As has been made clear in the much publicized language of Donald Trump, both as a reality TV host of “The Apprentice” and as a presidential candidate, calling someone a “loser” has little to do with them losing in the more general sense of the term. On the contrary, in a culture that trades in cruelty and divorces politics from matters of ethics and social responsibility, “loser” is now elevated to a pejorative insult that humiliates and justifies not only symbolic violence, but also (as Trump has made clear in many of his rallies) real acts of violence waged against his critics, such as members of the Movement for Black Lives. As Greg Elmer and Paula Todd observe, “to lose is possible, but to be a ‘loser’ is the ultimate humiliation that justifies taking extreme, even immoral measures.” They write:
We argue that the Trumpesque “loser” serves as a potent new political symbol, a caricature that Trump has previously deployed in his television and business careers to sidestep complex social issues and justify winning at all costs. As the commercial for his 1980s board game “Trump” enthused, “It’s not whether you win or lose, but whether you win!” Indeed, in Trump’s world, for some to win many more must lose, which helps explain the breath-taking embrace by some of his racist, xenophobic, and misogynist communication strategy. The more losers — delineated by Trump based on every form of “otherism” — the better the odds of victory.
Atomization fueled by a fervor for unbridled individualism produces a pathological disdain for community, public values and the public good. As democratic pressures are weakened, authoritarian societies resort to fear, so as to ward off any room for ideals, visions and hope. Efforts to keep this room open are made all the more difficult by the ethically tranquilizing presence of a celebrity and commodity culture that works to depoliticize people. The realms of the political and the social imagination wither as shared responsibilities and obligations give way to an individualized society that elevates selfishness, avarice and militaristic modes of competition as its highest organizing principles.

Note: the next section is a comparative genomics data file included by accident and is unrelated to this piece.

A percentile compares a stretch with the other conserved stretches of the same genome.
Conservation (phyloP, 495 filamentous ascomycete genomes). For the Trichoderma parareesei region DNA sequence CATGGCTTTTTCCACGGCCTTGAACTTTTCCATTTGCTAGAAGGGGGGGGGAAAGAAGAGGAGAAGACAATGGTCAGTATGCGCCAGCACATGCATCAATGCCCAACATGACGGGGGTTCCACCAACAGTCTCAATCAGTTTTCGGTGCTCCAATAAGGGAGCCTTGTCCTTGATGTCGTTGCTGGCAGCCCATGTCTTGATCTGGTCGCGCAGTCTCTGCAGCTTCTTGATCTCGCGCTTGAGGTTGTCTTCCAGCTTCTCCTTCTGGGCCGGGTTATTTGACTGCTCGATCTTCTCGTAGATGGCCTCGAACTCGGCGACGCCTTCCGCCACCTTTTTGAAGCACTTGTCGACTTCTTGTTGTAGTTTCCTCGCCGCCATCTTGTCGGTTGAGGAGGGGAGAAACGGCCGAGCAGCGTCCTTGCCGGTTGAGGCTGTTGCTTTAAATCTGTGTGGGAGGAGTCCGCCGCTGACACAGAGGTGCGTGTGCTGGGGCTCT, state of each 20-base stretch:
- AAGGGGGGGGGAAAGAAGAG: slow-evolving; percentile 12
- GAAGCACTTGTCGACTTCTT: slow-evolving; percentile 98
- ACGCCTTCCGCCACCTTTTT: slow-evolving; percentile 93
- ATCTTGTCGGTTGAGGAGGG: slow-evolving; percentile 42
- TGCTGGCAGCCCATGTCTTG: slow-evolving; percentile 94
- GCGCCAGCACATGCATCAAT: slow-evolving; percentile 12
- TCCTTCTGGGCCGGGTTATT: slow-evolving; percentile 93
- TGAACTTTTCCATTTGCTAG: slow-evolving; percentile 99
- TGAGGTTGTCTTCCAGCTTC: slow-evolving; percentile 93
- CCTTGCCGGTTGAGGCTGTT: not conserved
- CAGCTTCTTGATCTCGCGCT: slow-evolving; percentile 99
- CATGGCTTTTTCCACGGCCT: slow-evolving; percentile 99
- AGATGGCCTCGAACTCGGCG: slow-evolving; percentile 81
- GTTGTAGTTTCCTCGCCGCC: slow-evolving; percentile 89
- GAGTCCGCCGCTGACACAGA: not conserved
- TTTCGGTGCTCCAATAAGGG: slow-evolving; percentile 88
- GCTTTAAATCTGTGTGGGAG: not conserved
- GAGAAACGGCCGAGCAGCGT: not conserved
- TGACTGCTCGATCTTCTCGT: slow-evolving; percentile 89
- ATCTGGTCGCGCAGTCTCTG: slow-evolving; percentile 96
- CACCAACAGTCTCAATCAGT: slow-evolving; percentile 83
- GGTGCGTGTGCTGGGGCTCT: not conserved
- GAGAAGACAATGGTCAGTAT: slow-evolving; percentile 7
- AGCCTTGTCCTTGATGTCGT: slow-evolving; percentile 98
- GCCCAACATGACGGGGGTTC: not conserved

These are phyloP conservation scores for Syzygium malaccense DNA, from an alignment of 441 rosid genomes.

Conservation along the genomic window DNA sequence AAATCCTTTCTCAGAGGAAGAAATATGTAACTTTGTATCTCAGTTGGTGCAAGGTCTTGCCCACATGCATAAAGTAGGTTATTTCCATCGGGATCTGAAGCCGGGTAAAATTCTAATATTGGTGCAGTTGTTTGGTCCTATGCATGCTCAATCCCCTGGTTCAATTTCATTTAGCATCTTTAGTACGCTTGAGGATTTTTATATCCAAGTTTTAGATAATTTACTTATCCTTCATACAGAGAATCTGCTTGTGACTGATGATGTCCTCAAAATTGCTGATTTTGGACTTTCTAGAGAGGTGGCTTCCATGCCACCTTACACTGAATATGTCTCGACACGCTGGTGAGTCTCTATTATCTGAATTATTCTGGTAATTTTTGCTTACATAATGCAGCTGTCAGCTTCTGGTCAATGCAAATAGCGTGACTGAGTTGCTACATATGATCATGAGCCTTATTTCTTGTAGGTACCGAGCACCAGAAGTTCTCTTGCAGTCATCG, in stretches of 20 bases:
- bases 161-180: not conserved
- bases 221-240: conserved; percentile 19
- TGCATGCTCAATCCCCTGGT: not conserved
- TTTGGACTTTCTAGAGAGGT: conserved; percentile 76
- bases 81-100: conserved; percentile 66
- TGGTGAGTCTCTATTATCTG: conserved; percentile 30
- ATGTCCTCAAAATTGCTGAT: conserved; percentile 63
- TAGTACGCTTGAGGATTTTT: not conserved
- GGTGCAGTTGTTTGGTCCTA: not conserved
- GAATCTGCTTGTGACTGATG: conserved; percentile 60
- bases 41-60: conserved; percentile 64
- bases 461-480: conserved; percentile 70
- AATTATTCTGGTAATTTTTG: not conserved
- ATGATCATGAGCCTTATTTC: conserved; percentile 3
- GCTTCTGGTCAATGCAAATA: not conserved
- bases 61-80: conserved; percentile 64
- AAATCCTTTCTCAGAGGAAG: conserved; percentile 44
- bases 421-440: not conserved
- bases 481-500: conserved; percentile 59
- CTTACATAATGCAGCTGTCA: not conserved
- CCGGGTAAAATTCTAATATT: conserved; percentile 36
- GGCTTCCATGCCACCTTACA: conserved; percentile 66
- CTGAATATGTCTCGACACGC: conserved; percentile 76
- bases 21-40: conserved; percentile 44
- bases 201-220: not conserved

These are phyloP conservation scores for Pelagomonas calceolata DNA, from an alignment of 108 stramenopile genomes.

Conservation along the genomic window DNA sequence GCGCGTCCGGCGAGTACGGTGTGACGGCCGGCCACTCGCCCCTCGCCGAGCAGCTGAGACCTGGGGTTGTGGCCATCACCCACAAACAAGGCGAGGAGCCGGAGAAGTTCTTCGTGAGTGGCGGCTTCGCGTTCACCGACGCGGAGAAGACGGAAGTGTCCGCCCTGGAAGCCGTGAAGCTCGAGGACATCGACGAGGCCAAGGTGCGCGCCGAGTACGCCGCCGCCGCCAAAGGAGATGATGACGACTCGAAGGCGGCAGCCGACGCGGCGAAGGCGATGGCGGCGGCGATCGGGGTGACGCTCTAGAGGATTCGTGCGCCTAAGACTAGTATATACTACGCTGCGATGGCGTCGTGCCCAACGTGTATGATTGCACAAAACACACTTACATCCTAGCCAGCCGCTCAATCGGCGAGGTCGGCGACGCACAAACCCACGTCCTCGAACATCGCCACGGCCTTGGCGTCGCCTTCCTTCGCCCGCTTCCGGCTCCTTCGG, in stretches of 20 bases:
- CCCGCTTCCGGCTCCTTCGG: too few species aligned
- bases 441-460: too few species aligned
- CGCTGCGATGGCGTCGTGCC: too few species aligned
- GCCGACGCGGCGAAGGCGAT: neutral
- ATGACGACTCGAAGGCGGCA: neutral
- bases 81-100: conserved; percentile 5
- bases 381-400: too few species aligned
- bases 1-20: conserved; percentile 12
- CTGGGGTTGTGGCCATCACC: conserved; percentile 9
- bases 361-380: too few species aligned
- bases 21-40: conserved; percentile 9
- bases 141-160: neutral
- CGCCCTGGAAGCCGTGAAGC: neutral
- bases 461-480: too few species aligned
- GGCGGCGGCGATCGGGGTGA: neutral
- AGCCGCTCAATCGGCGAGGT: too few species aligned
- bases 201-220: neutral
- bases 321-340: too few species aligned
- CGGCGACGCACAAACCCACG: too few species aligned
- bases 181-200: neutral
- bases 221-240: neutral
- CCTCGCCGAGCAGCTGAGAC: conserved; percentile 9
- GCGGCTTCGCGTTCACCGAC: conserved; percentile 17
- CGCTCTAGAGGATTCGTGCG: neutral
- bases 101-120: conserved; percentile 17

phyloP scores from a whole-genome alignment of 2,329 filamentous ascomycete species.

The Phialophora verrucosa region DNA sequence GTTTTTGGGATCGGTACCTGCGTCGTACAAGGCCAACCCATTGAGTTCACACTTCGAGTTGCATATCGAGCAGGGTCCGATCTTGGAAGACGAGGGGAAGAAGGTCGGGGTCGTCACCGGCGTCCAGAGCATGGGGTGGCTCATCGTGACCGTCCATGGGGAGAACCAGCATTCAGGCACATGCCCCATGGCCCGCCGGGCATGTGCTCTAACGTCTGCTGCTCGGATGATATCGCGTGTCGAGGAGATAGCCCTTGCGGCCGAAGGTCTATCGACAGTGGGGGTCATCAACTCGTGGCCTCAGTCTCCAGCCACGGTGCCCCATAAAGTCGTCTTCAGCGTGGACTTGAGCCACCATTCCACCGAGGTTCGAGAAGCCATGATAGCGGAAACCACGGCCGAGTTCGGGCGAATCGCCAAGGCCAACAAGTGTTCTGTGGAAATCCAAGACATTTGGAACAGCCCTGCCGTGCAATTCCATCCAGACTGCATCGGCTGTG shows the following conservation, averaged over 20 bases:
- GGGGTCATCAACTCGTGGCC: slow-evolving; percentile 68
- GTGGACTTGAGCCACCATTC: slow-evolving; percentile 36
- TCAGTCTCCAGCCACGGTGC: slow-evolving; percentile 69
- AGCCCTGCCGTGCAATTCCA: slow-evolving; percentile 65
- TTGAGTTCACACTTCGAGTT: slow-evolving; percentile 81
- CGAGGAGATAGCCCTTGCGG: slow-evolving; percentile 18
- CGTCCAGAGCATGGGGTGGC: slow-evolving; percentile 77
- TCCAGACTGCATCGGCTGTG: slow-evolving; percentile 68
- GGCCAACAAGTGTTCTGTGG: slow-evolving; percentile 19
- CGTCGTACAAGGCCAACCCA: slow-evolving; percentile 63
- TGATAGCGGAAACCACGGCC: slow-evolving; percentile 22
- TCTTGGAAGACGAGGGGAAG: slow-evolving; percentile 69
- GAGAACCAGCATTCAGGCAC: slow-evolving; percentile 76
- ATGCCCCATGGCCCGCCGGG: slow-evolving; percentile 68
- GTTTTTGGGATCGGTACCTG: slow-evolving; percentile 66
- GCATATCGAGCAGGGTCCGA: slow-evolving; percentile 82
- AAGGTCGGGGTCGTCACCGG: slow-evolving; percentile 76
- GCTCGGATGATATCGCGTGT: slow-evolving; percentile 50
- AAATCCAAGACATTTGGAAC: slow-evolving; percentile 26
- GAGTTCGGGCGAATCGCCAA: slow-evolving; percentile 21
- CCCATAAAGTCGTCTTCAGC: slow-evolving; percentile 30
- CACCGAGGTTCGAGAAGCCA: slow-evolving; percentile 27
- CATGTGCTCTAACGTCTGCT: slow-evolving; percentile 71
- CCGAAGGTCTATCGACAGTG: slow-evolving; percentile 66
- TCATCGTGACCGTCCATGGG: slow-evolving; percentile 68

Under such circumstances, the foundations for stability are being destroyed, with jobs being shipped overseas, social provisions destroyed, the social state hollowed out, public servants and workers under a relentless attack, students burdened with the rise of a neoliberal debt machine, and many groups considered disposable. At the same time, these acts of permanent repression are coupled with new configurations of power and militarization normalized by a neoliberal regime in which an ideology of mercilessness has become normalized; under such conditions, one dispenses with any notion of compassion and holds others responsible for problems they face, problems over which they have no control. In this case, shared responsibilities and hopes have been replaced by the isolating logic of individual responsibility, a false notion of resiliency, and a growing resentment toward those viewed as strangers.Wait, before you go…
If you're reading this, you probably already know that non-profit, independent journalism is under threat worldwide. Independent news sites are overshadowed by larger heavily funded mainstream media that inundate us with hype and noise that barely scratch the surface. We believe that our readers deserve to know the full story. Truthdig writers bravely dig beneath the headlines to give you thought-provoking, investigative reporting and analysis that tells you what’s really happening and who’s rolling up their sleeves to do something about it.
Like you, we believe a well-informed public that doesn’t have blind faith in the status quo can help change the world. Your contribution of as little as $5 monthly or $35 annually will make you a groundbreaking member and lays the foundation of our work.Support Truthdig